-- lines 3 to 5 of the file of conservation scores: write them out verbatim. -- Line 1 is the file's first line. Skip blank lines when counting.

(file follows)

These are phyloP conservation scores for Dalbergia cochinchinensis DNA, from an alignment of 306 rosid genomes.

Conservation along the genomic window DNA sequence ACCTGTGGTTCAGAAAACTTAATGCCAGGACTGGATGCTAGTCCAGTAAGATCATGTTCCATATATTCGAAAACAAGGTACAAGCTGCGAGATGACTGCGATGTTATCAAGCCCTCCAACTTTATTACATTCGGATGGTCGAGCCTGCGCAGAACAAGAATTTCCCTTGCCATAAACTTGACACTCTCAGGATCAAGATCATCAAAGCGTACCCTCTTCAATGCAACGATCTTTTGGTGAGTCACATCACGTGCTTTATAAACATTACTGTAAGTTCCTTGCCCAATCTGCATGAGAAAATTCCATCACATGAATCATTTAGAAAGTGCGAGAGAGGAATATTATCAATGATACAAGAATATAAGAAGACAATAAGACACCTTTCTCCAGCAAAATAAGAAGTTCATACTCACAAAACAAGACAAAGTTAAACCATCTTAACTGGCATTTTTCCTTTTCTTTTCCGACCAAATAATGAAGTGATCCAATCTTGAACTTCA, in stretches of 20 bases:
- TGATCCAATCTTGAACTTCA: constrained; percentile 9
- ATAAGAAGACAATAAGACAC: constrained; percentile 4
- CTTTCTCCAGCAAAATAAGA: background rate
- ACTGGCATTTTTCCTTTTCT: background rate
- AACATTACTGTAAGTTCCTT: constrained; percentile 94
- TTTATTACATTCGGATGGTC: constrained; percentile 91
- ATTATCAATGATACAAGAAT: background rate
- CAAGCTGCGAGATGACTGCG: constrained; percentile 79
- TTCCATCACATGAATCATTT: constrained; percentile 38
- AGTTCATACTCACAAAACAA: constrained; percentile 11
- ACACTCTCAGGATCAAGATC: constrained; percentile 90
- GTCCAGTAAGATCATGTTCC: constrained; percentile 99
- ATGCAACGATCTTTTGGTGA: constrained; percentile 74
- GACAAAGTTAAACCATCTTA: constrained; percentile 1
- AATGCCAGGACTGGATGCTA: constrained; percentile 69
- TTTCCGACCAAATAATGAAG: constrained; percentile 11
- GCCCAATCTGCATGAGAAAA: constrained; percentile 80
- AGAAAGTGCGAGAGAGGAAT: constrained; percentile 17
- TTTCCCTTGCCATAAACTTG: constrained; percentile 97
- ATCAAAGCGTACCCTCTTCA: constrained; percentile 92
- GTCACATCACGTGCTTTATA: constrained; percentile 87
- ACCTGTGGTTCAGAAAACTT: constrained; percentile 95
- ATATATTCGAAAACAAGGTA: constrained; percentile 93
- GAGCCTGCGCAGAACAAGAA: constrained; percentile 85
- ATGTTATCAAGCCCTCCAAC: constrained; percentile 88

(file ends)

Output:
- TGATCCAATCTTGAACTTCA: constrained; percentile 9
- ATAAGAAGACAATAAGACAC: constrained; percentile 4
- CTTTCTCCAGCAAAATAAGA: background rate